Bleak Harbor is a taut thriller about a family where everyone, no exceptions, has secrets they don’t want to disclose.  You can feel Carey’s pain at her past and current mistakes and her overwhelming love for her son, although she acknowledges to herself that there are parts to him that she will never understand.  Bryan Gruley’s characters are sympathetic even when you realize that their every step is a misstep and that their secrets are making a terrifying situation worse.

You can read about Bryan Gruley at this website.

Check out the complete Marilyn’s Mystery Reads at her website.  In addition to book review posts, there are sections featuring Golden Oldies, Past Masters and Mistresses, and an About Marilyn column that features her opinions about everything to do with mystery novels.


A MISSING FILE by D. A. Mishani: Book Review

Early on in D. A. Mishani’s debut novel, A Missing File, police detective Avraham Avraham (no typographical error) is talking to the mother of fourteen-year-old Ofer who, she says, didn’t come home from school that day.

“Do you know why there are no detective novels in Hebrew?” Avraham asks Hannah Sharabi.  He mentions Agatha Christie’s books and The Girl with the Dragon Tattoo.  “Because we don’t have crimes like that,” he answers his own question.   “He’ll be home in an hour…maybe tomorrow morning at the latest.  I can assure you.”  But Avraham is a bit too sure, too smug; Ofer doesn’t come home later that day or the next.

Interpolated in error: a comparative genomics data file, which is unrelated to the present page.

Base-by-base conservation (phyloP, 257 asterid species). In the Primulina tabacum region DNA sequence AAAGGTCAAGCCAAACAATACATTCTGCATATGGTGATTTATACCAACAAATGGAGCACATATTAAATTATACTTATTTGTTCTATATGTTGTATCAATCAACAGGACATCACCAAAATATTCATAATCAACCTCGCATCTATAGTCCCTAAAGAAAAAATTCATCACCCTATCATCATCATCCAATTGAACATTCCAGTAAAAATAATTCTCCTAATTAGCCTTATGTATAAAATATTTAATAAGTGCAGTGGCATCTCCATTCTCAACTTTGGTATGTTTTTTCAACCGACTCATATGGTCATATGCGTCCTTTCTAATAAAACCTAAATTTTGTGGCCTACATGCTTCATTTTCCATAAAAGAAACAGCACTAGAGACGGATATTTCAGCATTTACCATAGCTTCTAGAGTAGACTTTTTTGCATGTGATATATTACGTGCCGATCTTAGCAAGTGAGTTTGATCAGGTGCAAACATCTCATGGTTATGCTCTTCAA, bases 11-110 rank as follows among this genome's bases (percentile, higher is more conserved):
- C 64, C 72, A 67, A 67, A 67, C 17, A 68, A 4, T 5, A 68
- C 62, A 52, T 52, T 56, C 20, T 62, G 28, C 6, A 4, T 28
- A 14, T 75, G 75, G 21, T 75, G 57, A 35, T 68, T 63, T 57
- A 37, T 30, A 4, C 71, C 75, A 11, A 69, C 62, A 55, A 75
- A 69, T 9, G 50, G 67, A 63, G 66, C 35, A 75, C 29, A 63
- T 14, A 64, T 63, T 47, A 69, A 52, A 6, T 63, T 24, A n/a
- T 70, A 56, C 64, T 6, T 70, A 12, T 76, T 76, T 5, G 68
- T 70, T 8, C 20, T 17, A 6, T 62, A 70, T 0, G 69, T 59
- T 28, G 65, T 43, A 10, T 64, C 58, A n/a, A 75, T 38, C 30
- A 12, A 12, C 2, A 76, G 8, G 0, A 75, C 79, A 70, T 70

Avraham Avraham is a thirty-eight-year-old detective in a quiet suburb of Tel Aviv, Israel.  Children or teenagers never disappear from Holon.  Though Ofer hasn’t come home by the following morning or contacted his mother, Avraham is still not overly concerned.   However, he does institute a police search of the apartment house where the boy lives with his mother and two younger siblings.  His father, an engineer on a ship, lives with the family when he’s in port, although he travels frequently.

However, by the afternoon of the following day, Avraham admits to having second thoughts.  He’s beginning to worry that he hasn’t been professional, that he was too eager to dismiss Ofer’s mother’s visit to police headquarters.  And now, although the police search finally has begun in earnest, there still aren’t any significant clues to the young man’s whereabouts.

Ze’ev Avni is a neighbor of Ofer’s family.  He appears to have an unusual interest in the police proceedings, rather than in the boy’s actual disappearance.  A high school teacher, Ze’ev tells the police that he had been approached several months earlier by the family to tutor Ofer in English.  According to Ze’ev, the tutoring had gone well and he and his pupil had begun to develop a sort of friendship when suddenly the boy’s mother told Ze’ev that Ofer wanted to stop his English lessons and get tutored in math and science instead.  But Ze’ev is convinced that that isn’t true, that for some reason the boy’s parents were actually the ones who wanted the lessons stopped.